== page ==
Bordallo concerned over impact of Compact migrants


Monday, 11 July 2011 01:42 by Therese Hart | Variety News Staff

—————-

GUAM Delegate Madeleine Z. Bordallo, in a July 6 letter to Senator Frank Blas Jr., has assured the lawmaker that her
[Guam Delegate Madeleine Z. Bordallo wants to stimulate policy discussions in advance of the upcoming bilateral meetings between the United States government and the Freely Associated States. Variety file photo]

Guam Delegate Madeleine Z. Bordallo wants to stimulate policy discussions in advance of the upcoming bilateral meetings between the United States government and the Freely Associated States. Variety file photo
May 12 letter to the Secretaries of the State Department and the Department of the Interior on matters concerning the Compacts of Free Association was an attempt to focus the Obama administration’s attention on the growing consequences of the 25-year-old policy on Compact migrants.

Bordallo’s letter expressed concerns about the growing costs of providing public services to migrants from the Freely Associated States (FAS). The letter also outlined some policy matters to mitigate the impact that Compact migrants have on the cost of public services on Guam and other affected areas.

The intent of the May 12 letter, said Bordallo, was to “stimulate policy discussions in advance of the upcoming bilateral meetings between the United States government and the respective FAS.”

Bordallo said Blas misinterpreted the May 12 letter. The letter, signed by U.S. congressional leaders, including Bordallo, want to restrict the flow of Micronesians coming to Guam and the U.S. because of the financial burden in providing social services to the thousands of islanders who have migrated.

It is clear, wrote Bordallo, that the current implementation of the Compact “is financially unsustainable.” Further, the reality that focusing solely on reimbursement of funds “has little, if any, support among Republicans in Congress, and this is the reality of the constraints within the federal budget.”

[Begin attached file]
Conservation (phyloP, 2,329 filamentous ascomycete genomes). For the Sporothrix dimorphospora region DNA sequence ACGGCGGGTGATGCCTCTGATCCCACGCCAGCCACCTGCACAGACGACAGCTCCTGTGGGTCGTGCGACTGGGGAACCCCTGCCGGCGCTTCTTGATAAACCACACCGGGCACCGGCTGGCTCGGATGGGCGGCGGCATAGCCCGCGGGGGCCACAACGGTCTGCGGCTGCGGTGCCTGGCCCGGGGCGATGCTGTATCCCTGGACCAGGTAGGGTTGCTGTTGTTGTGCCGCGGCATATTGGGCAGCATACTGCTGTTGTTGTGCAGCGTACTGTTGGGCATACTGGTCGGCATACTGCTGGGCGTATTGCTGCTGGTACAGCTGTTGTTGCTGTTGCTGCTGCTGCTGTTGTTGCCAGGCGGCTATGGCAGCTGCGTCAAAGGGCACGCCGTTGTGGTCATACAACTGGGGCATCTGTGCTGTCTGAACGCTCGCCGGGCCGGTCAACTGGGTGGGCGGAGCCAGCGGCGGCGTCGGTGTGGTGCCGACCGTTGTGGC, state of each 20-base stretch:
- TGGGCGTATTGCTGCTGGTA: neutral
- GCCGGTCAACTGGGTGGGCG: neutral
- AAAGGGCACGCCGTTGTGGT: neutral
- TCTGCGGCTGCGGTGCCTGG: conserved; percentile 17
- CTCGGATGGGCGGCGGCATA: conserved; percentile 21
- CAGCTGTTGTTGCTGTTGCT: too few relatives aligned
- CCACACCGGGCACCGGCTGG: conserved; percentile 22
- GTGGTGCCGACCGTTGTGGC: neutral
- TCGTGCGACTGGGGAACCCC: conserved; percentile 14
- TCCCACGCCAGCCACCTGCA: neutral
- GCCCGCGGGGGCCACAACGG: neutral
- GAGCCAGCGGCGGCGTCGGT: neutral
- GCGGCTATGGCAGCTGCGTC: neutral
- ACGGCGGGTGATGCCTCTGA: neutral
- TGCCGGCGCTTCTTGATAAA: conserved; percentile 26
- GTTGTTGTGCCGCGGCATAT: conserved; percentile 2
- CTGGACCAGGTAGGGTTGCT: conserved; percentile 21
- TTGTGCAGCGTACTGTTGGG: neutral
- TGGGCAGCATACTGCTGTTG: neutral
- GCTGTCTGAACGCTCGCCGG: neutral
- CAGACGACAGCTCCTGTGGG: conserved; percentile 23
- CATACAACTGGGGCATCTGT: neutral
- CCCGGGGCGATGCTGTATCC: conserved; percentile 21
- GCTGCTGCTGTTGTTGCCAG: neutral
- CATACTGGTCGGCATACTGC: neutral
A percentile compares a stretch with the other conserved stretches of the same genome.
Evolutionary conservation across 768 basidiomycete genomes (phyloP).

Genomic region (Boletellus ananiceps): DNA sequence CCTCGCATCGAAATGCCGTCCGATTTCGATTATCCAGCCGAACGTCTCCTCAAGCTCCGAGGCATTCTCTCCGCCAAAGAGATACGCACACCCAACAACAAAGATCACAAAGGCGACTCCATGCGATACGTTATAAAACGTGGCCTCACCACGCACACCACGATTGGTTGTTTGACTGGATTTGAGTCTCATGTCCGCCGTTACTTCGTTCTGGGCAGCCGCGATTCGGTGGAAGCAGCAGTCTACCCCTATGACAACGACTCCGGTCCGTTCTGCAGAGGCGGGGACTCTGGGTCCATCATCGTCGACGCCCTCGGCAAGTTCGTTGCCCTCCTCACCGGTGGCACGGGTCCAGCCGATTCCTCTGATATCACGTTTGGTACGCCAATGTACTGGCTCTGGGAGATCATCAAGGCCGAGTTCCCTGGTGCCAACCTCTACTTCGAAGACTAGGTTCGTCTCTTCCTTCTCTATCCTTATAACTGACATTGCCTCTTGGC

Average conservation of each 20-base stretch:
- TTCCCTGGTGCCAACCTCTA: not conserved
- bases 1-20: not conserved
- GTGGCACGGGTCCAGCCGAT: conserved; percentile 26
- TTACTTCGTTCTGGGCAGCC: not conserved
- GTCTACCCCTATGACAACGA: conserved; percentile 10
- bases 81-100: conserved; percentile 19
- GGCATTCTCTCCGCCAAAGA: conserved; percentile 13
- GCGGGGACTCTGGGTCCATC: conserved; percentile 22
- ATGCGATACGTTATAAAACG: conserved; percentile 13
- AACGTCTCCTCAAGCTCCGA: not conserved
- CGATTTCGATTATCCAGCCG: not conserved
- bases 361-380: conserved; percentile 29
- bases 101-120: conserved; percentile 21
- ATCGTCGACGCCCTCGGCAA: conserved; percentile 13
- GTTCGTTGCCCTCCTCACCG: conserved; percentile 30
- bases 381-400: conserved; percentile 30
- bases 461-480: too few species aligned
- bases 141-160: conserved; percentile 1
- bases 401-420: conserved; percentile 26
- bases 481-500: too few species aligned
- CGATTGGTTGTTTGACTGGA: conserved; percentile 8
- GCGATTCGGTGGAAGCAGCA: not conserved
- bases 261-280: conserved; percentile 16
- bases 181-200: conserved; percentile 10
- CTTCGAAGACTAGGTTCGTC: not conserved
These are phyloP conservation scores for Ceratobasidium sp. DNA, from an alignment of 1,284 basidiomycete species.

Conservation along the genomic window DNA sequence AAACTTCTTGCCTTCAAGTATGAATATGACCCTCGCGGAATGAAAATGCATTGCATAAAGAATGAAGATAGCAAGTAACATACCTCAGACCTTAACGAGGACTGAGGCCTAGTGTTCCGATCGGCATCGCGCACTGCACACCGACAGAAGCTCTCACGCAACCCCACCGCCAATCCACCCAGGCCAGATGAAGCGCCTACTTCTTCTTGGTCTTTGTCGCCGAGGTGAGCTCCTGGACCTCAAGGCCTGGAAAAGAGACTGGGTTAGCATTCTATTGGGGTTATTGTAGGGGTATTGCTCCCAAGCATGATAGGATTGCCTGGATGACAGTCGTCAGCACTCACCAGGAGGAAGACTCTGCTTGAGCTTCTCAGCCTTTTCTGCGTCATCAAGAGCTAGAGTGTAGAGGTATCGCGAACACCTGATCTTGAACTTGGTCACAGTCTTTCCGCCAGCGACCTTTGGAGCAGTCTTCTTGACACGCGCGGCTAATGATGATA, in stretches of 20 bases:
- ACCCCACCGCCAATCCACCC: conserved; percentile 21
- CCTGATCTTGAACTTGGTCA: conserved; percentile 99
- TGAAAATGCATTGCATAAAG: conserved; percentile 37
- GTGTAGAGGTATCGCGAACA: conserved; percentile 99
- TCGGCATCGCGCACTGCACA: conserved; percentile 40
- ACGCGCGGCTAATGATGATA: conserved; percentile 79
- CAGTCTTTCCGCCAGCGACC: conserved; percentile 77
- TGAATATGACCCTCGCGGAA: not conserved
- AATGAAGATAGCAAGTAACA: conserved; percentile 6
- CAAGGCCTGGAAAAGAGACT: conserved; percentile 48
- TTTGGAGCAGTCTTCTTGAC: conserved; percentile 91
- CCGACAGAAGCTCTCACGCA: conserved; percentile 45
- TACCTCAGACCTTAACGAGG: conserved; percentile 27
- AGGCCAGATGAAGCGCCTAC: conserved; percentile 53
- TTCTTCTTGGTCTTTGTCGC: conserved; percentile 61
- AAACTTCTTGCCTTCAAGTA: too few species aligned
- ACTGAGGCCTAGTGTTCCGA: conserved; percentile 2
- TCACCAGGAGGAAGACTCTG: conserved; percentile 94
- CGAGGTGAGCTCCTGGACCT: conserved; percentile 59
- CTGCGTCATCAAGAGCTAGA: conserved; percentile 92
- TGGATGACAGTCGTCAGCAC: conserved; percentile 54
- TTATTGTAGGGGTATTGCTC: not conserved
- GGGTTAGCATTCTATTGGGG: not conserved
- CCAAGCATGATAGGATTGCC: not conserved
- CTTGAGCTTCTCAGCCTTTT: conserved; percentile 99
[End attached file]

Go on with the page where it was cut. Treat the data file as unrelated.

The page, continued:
Offset

Because of this, Bordallo wrote that she is working in a “bipartisan manner with leaders in the House and Senate to try and find ways to mitigate the future costs of the Compact and provide reimbursement to the extent possible through other means, such as an offset that the government of Guam can use.”

The letter was signed by Bordallo, New Mexico Senator Jeff Bingaman – who chairs the Energy and Natural Resources Committee that oversees legislation on U.S.-affiliated islands in the Pacific – Alaska Senator Lisa Murkowski, the entire Hawaii delegation, and both senators from Arkansas, a state where up to 10,000 Marshall Islanders live.

The letter directed U.S. Secretary of State Hillary Clinton and Secretary of Interior Ken Salazar to reach agreement with island governments to set up screening procedures to limit the number of incoming islanders from the Marshall Islands, Micronesia and Palau, who are likely to become “public charges” in the United States. This is the first time since “compacts of free association” were approved in 1986 and renewed in 2003 that U.S. officials have sought to restrict unfettered flow of islanders into the U.S.

The legislators want a screening process to reduce “the number of migrants who are likely to become a public charge.” They also recommended “screening measures that could be implemented by the FAS governments to reduce the rate of migration of persons who are likely to develop an over-reliance on social services.”

Sen. Blas, in his July 6 letter to Bordallo, said the options that Bordallo and her colleagues provided in the May 12 letter “will go against the agreed upon intent of the grant (for education, provided in the Compact agreement), and will hinder the effort by the FSM (Federated States of Micronesia) governments to fulfill the mandate.”

The second option the U.S. lawmakers proposed in their May 12 letter was to consider screening measures to be implemented by FAS governments to reduce the rate of migration of those who are likely to develop an over-reliance on social services.

Blas said this action may be illegal, since it’s similar to profiling, and may also be a violation of the 4th and 14th amendments of the U.S. Constitution.

Advertisements
Explore posts in the same categories: World News

Thank you for your comment and it will be posted promptly.

Fill in your details below or click an icon to log in:

WordPress.com Logo

You are commenting using your WordPress.com account. Log Out /  Change )

Google photo

You are commenting using your Google account. Log Out /  Change )

Twitter picture

You are commenting using your Twitter account. Log Out /  Change )

Facebook photo

You are commenting using your Facebook account. Log Out /  Change )

Connecting to %s


%d bloggers like this: